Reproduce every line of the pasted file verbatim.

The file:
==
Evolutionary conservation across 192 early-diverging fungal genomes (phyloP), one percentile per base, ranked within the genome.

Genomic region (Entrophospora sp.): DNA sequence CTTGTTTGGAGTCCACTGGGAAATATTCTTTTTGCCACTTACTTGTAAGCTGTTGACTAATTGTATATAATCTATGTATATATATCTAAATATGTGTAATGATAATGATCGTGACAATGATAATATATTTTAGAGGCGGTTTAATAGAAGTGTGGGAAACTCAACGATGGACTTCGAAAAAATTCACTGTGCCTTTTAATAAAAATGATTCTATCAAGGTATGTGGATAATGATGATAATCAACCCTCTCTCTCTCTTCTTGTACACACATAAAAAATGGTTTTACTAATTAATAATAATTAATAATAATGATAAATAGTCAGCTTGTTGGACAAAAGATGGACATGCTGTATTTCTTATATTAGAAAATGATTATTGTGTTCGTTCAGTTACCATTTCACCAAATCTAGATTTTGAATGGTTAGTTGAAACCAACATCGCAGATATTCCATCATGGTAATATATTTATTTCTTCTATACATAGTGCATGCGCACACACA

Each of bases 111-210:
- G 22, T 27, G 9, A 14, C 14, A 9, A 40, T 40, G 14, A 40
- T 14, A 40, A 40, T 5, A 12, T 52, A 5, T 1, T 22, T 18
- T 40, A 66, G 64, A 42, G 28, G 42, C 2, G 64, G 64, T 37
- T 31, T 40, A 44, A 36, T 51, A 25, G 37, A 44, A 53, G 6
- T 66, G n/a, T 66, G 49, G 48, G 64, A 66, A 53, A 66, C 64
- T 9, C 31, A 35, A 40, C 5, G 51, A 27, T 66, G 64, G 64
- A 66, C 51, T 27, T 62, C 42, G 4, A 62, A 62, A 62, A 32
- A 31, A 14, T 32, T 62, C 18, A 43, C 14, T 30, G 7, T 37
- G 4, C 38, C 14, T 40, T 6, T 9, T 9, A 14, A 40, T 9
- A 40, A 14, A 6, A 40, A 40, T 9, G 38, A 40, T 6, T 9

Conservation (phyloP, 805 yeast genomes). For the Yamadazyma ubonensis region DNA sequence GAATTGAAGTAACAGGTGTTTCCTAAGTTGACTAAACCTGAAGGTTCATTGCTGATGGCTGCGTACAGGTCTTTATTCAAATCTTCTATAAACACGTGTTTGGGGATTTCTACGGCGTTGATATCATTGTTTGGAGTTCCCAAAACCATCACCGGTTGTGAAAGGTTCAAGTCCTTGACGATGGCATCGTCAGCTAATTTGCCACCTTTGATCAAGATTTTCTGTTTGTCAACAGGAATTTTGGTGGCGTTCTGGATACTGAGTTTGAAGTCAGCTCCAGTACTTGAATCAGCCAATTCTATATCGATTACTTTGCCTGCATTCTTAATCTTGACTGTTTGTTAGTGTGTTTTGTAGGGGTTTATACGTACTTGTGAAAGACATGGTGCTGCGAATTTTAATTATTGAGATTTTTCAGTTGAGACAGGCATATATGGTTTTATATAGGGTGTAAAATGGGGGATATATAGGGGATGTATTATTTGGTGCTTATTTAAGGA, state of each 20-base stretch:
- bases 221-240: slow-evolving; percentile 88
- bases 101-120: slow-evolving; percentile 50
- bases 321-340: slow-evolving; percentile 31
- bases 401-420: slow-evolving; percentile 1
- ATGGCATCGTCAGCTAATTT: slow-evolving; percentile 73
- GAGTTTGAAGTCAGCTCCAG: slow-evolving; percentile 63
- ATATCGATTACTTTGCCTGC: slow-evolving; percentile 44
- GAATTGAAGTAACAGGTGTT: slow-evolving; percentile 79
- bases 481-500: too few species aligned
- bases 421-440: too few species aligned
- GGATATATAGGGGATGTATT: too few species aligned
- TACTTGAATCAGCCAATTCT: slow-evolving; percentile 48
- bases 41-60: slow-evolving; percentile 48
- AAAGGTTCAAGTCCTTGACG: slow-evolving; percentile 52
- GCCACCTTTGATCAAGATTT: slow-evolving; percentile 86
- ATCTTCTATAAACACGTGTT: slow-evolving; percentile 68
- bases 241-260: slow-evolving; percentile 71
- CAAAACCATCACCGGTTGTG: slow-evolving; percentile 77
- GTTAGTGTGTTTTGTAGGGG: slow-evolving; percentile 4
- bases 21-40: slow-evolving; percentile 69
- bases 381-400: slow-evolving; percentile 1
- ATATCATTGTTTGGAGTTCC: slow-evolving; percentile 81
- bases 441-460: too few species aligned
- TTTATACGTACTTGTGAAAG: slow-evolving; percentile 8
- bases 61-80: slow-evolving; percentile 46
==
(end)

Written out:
Evolutionary conservation across 192 early-diverging fungal genomes (phyloP), one percentile per base, ranked within the genome.

Genomic region (Entrophospora sp.): DNA sequence CTTGTTTGGAGTCCACTGGGAAATATTCTTTTTGCCACTTACTTGTAAGCTGTTGACTAATTGTATATAATCTATGTATATATATCTAAATATGTGTAATGATAATGATCGTGACAATGATAATATATTTTAGAGGCGGTTTAATAGAAGTGTGGGAAACTCAACGATGGACTTCGAAAAAATTCACTGTGCCTTTTAATAAAAATGATTCTATCAAGGTATGTGGATAATGATGATAATCAACCCTCTCTCTCTCTTCTTGTACACACATAAAAAATGGTTTTACTAATTAATAATAATTAATAATAATGATAAATAGTCAGCTTGTTGGACAAAAGATGGACATGCTGTATTTCTTATATTAGAAAATGATTATTGTGTTCGTTCAGTTACCATTTCACCAAATCTAGATTTTGAATGGTTAGTTGAAACCAACATCGCAGATATTCCATCATGGTAATATATTTATTTCTTCTATACATAGTGCATGCGCACACACA

Each of bases 111-210:
- G 22, T 27, G 9, A 14, C 14, A 9, A 40, T 40, G 14, A 40
- T 14, A 40, A 40, T 5, A 12, T 52, A 5, T 1, T 22, T 18
- T 40, A 66, G 64, A 42, G 28, G 42, C 2, G 64, G 64, T 37
- T 31, T 40, A 44, A 36, T 51, A 25, G 37, A 44, A 53, G 6
- T 66, G n/a, T 66, G 49, G 48, G 64, A 66, A 53, A 66, C 64
- T 9, C 31, A 35, A 40, C 5, G 51, A 27, T 66, G 64, G 64
- A 66, C 51, T 27, T 62, C 42, G 4, A 62, A 62, A 62, A 32
- A 31, A 14, T 32, T 62, C 18, A 43, C 14, T 30, G 7, T 37
- G 4, C 38, C 14, T 40, T 6, T 9, T 9, A 14, A 40, T 9
- A 40, A 14, A 6, A 40, A 40, T 9, G 38, A 40, T 6, T 9

Conservation (phyloP, 805 yeast genomes). For the Yamadazyma ubonensis region DNA sequence GAATTGAAGTAACAGGTGTTTCCTAAGTTGACTAAACCTGAAGGTTCATTGCTGATGGCTGCGTACAGGTCTTTATTCAAATCTTCTATAAACACGTGTTTGGGGATTTCTACGGCGTTGATATCATTGTTTGGAGTTCCCAAAACCATCACCGGTTGTGAAAGGTTCAAGTCCTTGACGATGGCATCGTCAGCTAATTTGCCACCTTTGATCAAGATTTTCTGTTTGTCAACAGGAATTTTGGTGGCGTTCTGGATACTGAGTTTGAAGTCAGCTCCAGTACTTGAATCAGCCAATTCTATATCGATTACTTTGCCTGCATTCTTAATCTTGACTGTTTGTTAGTGTGTTTTGTAGGGGTTTATACGTACTTGTGAAAGACATGGTGCTGCGAATTTTAATTATTGAGATTTTTCAGTTGAGACAGGCATATATGGTTTTATATAGGGTGTAAAATGGGGGATATATAGGGGATGTATTATTTGGTGCTTATTTAAGGA, state of each 20-base stretch:
- bases 221-240: slow-evolving; percentile 88
- bases 101-120: slow-evolving; percentile 50
- bases 321-340: slow-evolving; percentile 31
- bases 401-420: slow-evolving; percentile 1
- ATGGCATCGTCAGCTAATTT: slow-evolving; percentile 73
- GAGTTTGAAGTCAGCTCCAG: slow-evolving; percentile 63
- ATATCGATTACTTTGCCTGC: slow-evolving; percentile 44
- GAATTGAAGTAACAGGTGTT: slow-evolving; percentile 79
- bases 481-500: too few species aligned
- bases 421-440: too few species aligned
- GGATATATAGGGGATGTATT: too few species aligned
- TACTTGAATCAGCCAATTCT: slow-evolving; percentile 48
- bases 41-60: slow-evolving; percentile 48
- AAAGGTTCAAGTCCTTGACG: slow-evolving; percentile 52
- GCCACCTTTGATCAAGATTT: slow-evolving; percentile 86
- ATCTTCTATAAACACGTGTT: slow-evolving; percentile 68
- bases 241-260: slow-evolving; percentile 71
- CAAAACCATCACCGGTTGTG: slow-evolving; percentile 77
- GTTAGTGTGTTTTGTAGGGG: slow-evolving; percentile 4
- bases 21-40: slow-evolving; percentile 69
- bases 381-400: slow-evolving; percentile 1
- ATATCATTGTTTGGAGTTCC: slow-evolving; percentile 81
- bases 441-460: too few species aligned
- TTTATACGTACTTGTGAAAG: slow-evolving; percentile 8
- bases 61-80: slow-evolving; percentile 46